My god I forgot I am in architecture school too....... ;)

Oct 18, 17 8:55 pm

I am a part-timer but in 2017 so far, I have worked on 9 projects, all of them are renovations or partial projects, not ground-up new. In 2016, I worked on 34, also as a part-timer and again none were ground-up new except for a few TI's. Many in 2016 were pretty small, like a to-go counter inside an existing restaurant which took like 2 hours total. Some projects, even small ones, last for years and can stop and start a lot. The projects in 2017 were much larger. 

Oct 19, 17 9:50 am

It really depends on you. You also have to consider how you can balance or work on these projects altogether. The first year I did freelance, I did about 15 projects, 5 of which, delivered from design to construction, got constructed within the year, while about two-three finished the following year (and some still hanging), while the rest remained on paper. It burned me out, not to mention having to deal with client attitude, so the following year I decided I'll work on the on-going ones, then the next few years I decided to cut down and just work on 5 at max in a year. I guess I got lucky to be able to work on larger ones (like commercial) that was enough to last me a year along with a few small ones. The stress was lesser. Work on what you can manage your time with that still allows you to have a life. Remember, quality over quantity. Also, no project is the same. In one project, you could be only doing drawings. On the other, you could only be doing project management. On the other, you could be doing both plus more! So know how or learn to forecast the progression of your projects. If you think this project won't move on to the next, then maybe you can have extra time to work on another. Also, it helps to set or know how much you'd want to earn from a project given the scope of work or the parameters of what you're going to be doing. Like say you're paying a loan or something, and you need to earn this much to be able to get by until end of the year. Something like that. More importantly, work to live. Not live to work. Make sure you're rewarding yourself with every project or after a year's worth of work. You earned it.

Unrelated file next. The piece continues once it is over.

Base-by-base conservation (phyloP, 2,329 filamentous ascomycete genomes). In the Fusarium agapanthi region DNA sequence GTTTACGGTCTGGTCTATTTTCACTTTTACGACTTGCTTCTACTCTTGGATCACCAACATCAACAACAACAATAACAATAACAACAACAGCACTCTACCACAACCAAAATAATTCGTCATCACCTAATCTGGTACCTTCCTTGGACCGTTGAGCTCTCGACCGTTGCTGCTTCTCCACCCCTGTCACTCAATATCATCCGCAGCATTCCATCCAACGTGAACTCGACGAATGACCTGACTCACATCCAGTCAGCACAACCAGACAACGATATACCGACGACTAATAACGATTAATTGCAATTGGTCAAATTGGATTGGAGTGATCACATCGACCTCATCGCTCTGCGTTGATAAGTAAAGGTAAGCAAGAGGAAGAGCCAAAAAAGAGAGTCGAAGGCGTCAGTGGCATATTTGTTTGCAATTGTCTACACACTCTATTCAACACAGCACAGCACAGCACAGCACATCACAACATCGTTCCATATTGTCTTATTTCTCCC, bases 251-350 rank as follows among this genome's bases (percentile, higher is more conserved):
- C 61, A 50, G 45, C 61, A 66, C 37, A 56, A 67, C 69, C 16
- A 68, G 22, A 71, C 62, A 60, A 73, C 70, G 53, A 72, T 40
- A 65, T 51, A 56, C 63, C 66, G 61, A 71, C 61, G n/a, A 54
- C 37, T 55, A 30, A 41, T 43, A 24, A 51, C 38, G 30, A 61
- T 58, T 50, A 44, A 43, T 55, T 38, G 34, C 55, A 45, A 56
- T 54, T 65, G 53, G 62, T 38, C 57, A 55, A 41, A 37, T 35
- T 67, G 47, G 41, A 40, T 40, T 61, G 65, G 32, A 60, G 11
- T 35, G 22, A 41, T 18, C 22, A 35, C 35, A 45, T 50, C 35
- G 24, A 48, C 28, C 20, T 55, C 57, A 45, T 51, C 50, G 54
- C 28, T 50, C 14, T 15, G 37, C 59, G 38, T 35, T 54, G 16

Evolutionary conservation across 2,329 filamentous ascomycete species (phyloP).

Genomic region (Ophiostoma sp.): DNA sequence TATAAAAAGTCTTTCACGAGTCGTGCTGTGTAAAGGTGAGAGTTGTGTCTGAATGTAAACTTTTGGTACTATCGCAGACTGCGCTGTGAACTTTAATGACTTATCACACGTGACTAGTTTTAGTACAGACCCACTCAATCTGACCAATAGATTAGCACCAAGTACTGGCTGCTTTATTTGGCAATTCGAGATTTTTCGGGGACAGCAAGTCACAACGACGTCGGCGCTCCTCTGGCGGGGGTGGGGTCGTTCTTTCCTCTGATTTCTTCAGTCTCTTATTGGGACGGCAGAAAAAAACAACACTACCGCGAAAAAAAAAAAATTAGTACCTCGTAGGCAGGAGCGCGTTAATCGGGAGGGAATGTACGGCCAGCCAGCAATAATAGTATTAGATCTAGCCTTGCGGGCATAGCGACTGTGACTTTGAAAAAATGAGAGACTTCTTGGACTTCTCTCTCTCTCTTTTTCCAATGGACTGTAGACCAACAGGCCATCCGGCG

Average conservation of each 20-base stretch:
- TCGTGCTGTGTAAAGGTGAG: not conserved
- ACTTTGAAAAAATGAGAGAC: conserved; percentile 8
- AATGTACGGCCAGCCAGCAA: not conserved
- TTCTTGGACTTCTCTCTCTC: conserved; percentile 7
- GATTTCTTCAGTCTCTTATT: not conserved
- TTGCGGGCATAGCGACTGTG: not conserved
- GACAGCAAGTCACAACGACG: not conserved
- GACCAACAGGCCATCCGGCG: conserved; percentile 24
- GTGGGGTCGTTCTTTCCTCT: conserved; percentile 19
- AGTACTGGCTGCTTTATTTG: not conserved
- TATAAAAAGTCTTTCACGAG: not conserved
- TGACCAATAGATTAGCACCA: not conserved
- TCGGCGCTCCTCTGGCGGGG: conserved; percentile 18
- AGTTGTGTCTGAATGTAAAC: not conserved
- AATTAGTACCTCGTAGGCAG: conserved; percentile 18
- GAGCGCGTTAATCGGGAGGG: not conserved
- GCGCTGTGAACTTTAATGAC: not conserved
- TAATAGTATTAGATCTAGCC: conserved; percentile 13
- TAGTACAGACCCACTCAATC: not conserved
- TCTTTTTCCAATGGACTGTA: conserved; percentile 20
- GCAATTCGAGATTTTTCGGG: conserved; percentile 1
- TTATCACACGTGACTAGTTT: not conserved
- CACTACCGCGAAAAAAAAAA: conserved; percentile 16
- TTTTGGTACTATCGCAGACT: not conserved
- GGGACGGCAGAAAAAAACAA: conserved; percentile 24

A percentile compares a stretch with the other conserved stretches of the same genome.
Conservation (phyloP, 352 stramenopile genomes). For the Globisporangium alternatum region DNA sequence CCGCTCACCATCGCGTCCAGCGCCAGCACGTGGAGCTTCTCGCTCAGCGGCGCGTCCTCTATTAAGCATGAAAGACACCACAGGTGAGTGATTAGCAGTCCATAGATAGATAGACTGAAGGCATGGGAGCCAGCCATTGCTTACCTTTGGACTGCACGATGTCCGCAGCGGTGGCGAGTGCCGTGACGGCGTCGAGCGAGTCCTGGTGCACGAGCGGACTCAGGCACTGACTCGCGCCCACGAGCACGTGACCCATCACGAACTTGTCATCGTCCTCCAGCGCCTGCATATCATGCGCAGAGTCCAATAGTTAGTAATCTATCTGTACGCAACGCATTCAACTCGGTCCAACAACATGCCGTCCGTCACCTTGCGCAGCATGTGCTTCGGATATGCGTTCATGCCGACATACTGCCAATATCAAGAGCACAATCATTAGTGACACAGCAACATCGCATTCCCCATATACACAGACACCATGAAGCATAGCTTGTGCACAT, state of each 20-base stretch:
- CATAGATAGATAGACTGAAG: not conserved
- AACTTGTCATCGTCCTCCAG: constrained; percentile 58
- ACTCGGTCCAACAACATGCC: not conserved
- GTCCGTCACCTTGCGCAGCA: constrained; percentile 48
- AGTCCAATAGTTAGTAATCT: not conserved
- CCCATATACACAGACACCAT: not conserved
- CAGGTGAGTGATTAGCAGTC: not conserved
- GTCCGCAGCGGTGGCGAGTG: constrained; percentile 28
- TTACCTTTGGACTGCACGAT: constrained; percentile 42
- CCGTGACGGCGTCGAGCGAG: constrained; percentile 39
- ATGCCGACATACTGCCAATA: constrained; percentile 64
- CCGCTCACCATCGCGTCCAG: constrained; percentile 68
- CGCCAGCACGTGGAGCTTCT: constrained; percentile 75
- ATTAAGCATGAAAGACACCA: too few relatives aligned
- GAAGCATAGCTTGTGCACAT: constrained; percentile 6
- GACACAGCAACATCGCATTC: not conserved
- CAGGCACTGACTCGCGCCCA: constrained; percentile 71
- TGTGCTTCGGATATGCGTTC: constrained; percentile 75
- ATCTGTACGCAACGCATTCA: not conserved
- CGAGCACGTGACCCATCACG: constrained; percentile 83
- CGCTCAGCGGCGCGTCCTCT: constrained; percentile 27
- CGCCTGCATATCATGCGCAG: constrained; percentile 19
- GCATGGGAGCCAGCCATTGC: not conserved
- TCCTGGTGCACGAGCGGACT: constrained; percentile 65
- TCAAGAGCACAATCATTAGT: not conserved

Oct 19, 17 10:14 am
won and done williams

This is an interesting question. I average between 2-4 projects per year with annual revenue between $150,000-$250,000. I would be interested to hear # of projects versus revenue from others.

The biggest issue I have with taking on more projects is the amount of administrative overhead associated with each new project. A $5,000-$10,000 fee is generally not worth my time. I do all my own accounting/invoicing, and I hate it, so try to stay as lean as possible.

Oct 19, 17 10:31 am

Wow won and done

  I was working on a 65 million dollar project with the Orlando Health project. I am currently working on a medical/office building, about 10k sqft. I got to go thru my own little code verification and all with it being mixed occupancy. I learn a lot with great professionals who test my abilities to create architecture in a complete 3d environment. We got so detailed that we even modeled a 3/8" caulking for a window...3/4 chamfer to a 3/8" caulking then a window in Revit. Time concerns are stopping us from going further.....into animations in such. We mostly do tilt up construction. My boss is hurrying us to get Lucerne out by tomorrow. Architecture is hard, dead lines are tough, clients will be emailing people saying lets go.